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World Cup 2010: Are We Ready?

BU men’s soccer coach on America’s chances, seriously

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Embarrassing. That adjective accurately describes the performance of the U.S. soccer team in the 2006 World Cup. Team USA went 0-2-1 and only scored twice (actually once, if you don’t count the goal Italy scored on itself).

Now they’re back, and their famously relentless head coach, Bob Bradley, believes he has the Americans poised to make a run in the monthlong 2010 World Cup, which starts today in South Africa. With stars Landon Donovan and Clint Dempsey leading the way, experts are picking the United States to do something that major soccer powers consider mandatory: advance past the group phase of the tournament.

For Team USA, the contest starts tomorrow against long-standing rival England. No, the United States is not favored to win. To learn just how far the stars and stripes team is likely to go this year, BU Today sat down with BU men’s soccer coach Neil Roberts.

BU Today: Experts are predicting that the U.S. team will advance past the group stage this year. Besides the strong England team, who poses the biggest threat of sending them home early?
Roberts:
Well, if they do get out of the group, it isn’t going to be easy. You hope for a draw with England in the first game. That will be important. If you lose that game, you put yourself in a huge hole. Obviously to win would be great, but you have to get at least a draw. Slovenia is a very good team that people are overlooking. Algeria won’t be an easy win either. A lot is riding on that first game with England. If they lose, I don’t see them getting out of the group stage.

The final cuts for the U.S. roster raised some eyebrows. Did anything surprise you?
Obviously Brian Ching being left out was surprising. But he had been injured, so it was understandable. Injuries really hurt the final roster — Charlie Davies, who got in that car accident back in October, and then Ching hurting his hamstring. It’s unfortunate, but it’s a part of the game that a lot of teams are dealing with. Other than that, nothing from the roster surprised me.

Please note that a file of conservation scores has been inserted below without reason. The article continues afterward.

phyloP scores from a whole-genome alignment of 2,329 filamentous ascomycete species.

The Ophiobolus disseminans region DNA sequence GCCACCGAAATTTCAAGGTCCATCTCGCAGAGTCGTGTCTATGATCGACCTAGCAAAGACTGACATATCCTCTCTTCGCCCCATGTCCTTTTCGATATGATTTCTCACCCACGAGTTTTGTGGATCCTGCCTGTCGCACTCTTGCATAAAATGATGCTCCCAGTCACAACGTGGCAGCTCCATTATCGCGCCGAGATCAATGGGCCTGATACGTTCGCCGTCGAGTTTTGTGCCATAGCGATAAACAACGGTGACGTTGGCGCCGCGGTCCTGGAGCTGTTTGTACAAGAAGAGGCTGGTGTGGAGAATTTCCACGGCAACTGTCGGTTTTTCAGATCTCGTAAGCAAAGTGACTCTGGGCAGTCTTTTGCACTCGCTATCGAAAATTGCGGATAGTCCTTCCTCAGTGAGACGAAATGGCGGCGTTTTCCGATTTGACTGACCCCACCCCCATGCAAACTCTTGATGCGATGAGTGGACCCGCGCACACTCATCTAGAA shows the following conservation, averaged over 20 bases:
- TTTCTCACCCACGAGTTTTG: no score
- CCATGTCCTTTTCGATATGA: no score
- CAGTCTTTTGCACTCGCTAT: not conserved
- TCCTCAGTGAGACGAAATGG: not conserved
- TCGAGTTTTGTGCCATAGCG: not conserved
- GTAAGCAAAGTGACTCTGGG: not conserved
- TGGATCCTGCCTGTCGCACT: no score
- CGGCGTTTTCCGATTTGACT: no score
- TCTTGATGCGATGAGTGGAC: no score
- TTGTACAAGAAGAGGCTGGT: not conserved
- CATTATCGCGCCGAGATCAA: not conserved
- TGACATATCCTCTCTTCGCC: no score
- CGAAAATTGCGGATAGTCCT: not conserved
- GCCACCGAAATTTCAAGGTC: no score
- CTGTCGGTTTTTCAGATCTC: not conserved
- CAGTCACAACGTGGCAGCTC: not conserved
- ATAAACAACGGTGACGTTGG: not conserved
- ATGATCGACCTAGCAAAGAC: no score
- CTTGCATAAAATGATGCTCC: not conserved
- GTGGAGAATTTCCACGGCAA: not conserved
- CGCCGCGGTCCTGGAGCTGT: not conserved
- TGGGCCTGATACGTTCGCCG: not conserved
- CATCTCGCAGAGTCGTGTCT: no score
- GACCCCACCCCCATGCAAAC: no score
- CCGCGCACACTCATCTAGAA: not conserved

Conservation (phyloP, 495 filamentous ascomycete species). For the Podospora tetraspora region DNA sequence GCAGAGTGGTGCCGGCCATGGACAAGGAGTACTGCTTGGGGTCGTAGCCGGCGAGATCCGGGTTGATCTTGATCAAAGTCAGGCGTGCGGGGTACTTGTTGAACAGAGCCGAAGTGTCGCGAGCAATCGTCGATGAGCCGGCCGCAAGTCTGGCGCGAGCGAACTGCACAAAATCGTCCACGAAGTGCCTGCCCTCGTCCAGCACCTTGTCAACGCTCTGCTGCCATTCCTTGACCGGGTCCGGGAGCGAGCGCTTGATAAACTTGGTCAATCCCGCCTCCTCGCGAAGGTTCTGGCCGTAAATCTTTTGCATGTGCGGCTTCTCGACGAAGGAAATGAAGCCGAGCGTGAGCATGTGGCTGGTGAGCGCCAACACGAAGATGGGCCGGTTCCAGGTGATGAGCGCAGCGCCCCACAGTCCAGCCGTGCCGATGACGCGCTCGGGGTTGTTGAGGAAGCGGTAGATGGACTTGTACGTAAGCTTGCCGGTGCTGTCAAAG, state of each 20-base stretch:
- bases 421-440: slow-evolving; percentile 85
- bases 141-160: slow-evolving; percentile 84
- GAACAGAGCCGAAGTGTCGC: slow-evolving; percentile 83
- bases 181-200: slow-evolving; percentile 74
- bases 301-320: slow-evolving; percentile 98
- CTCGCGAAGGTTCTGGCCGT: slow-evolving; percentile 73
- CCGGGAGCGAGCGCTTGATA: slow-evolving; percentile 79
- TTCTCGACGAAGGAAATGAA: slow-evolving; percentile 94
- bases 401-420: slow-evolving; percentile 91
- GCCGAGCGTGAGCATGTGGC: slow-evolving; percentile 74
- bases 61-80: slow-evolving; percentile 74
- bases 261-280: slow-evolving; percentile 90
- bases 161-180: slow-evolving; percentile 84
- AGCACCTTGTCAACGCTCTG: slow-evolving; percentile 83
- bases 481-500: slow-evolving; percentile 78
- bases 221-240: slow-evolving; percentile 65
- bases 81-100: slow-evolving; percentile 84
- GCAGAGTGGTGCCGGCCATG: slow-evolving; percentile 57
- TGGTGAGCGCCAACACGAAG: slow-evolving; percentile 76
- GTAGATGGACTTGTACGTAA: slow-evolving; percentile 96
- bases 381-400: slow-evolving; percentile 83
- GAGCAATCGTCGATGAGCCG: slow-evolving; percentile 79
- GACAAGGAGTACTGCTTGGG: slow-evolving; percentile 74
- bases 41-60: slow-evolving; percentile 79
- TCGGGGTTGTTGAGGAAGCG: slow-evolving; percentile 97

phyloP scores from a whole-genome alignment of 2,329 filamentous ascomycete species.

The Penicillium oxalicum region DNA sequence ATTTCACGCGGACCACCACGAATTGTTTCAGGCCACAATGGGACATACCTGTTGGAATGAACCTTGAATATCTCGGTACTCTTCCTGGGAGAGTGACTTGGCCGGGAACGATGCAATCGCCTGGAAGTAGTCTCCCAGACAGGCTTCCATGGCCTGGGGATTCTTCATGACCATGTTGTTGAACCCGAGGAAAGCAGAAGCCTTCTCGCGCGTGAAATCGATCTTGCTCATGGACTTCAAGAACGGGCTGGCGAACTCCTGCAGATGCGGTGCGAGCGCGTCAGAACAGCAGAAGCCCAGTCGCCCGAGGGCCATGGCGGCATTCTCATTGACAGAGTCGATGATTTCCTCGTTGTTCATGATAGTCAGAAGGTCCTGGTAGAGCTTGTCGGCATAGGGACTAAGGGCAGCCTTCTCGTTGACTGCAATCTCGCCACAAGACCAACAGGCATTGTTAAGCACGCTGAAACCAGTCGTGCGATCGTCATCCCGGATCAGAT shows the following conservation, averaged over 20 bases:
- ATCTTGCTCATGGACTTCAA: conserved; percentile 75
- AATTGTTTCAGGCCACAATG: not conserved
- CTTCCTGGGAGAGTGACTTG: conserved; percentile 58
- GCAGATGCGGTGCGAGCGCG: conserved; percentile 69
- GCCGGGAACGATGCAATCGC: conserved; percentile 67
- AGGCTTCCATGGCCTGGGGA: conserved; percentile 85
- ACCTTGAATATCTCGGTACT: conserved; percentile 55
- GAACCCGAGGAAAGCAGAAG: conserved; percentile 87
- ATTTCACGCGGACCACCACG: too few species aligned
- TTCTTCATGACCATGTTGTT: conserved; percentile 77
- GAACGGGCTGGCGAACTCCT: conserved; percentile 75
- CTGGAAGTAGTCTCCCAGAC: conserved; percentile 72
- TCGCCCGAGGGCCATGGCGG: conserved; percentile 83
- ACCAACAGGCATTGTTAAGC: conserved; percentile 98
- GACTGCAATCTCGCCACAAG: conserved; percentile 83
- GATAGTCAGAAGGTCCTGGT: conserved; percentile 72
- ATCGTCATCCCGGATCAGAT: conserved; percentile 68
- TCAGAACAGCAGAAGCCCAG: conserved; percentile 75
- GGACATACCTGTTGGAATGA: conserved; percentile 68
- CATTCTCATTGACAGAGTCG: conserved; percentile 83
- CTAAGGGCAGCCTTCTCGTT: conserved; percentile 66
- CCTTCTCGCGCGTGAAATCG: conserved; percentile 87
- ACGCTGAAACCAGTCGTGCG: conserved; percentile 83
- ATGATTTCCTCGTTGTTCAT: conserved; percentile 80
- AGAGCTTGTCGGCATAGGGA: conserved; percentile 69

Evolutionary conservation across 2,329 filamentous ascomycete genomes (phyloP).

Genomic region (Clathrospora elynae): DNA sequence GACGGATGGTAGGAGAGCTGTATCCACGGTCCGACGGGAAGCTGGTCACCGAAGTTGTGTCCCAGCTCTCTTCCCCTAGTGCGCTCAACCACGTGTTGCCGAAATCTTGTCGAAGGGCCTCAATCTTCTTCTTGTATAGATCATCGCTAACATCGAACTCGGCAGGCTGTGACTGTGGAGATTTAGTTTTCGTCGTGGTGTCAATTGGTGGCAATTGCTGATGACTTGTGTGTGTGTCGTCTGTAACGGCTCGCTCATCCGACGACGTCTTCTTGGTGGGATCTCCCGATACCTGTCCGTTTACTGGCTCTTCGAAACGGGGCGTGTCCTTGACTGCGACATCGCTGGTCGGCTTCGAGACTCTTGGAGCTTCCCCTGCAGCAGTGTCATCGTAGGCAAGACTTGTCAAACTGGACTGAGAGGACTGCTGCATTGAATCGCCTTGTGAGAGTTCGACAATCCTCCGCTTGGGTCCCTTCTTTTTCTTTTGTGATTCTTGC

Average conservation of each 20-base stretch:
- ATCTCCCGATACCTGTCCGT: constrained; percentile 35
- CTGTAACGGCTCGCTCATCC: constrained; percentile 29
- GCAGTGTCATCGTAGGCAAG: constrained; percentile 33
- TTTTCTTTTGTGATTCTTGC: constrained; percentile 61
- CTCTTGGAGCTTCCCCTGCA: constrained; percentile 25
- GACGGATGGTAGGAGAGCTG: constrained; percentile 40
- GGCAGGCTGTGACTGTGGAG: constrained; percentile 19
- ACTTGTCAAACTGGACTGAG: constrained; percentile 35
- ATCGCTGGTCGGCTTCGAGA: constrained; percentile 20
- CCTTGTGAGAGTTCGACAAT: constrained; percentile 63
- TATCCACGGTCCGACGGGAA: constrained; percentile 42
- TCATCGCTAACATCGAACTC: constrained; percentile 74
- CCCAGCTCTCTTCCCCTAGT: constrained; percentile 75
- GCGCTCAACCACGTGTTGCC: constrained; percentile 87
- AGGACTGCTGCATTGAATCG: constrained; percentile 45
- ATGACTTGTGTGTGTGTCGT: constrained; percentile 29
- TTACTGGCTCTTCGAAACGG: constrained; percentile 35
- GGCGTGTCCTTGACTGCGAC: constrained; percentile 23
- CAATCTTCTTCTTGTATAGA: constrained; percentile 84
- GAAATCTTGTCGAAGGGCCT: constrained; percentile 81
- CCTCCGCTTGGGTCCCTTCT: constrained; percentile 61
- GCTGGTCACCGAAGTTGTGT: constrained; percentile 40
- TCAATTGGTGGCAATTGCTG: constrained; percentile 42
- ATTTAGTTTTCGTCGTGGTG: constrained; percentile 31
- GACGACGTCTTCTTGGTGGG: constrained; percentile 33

This World Cup has some big individual names: Ronaldo (Portugal), Kaká (Brazil), Messi (Argentina). Who do you consider the face of the American team, and how does he stack up against the world’s best?
On that level? I don’t think we have anyone. Landon Donovan and Clint Dempsey are very good players and are making a name for themselves internationally. But they simply are not up to the caliber of the players you named. I think until soccer in the United States gets on that level, we probably won’t have a player like that.

A serious issue for Team USA in 2006 was offense: scoring only two goals in three games (one by Italy against itself). Do you expect more offensive firepower from this team?
Unfortunately, no. I think this team will again struggle to score. I don’t think their midfielders are strong enough to score goals against the kind of talent they are going to see. The pressure is going to be on Dempsey and Donovan to create easy chances for guys like Jozy Altidore and Edson Buddle to score.

How far do you expect the Americans to make it in South Africa?
If they were to get out of the group, it would be great. I actually think if they get out of the group, it all depends on whom they match up against in the round of 16.

Who would you say is the favorite to win the whole thing?
In terms of a favorite, before Drogba got hurt I would have said the Ivory Coast was the favorite. With him out with a broken arm, I think it’s anybody’s. My guess is, it will be one of the big-name countries. Teams like Italy, Brazil, Germany — teams that have a lot of depth. It’s hard for smaller countries, who have had to play so many games with the same players, to stay fresh. The larger countries have so many talented players; they can constantly keep fresh legs and are coming into the World Cup rested. It’s a big advantage.

The schedule of games isn’t ideal for American viewers. Will you be waking up early to catch them?
It might seem early to college students. It’s not bad though. Hopefully, we’ll see a lot of American viewers. I will definitely be watching.

World Cup games can be seen at the 973 Commonwealth Bar and Grill and Game On! in Kenmore Square. Find a schedule of games here. Click on the link at the top of the page to convert to your local time zone.

Dan Mercurio can be reached at dmerc@bu.edu.

1 Comments

One Comment on World Cup 2010: Are We Ready?

  • Anonymous on 06.13.2010 at 11:51 am

    The world is watching. And so are Americans. Football is on its way of becoming America’s game. You should have seen the packed bars all over the country for yesterday’s game!!!

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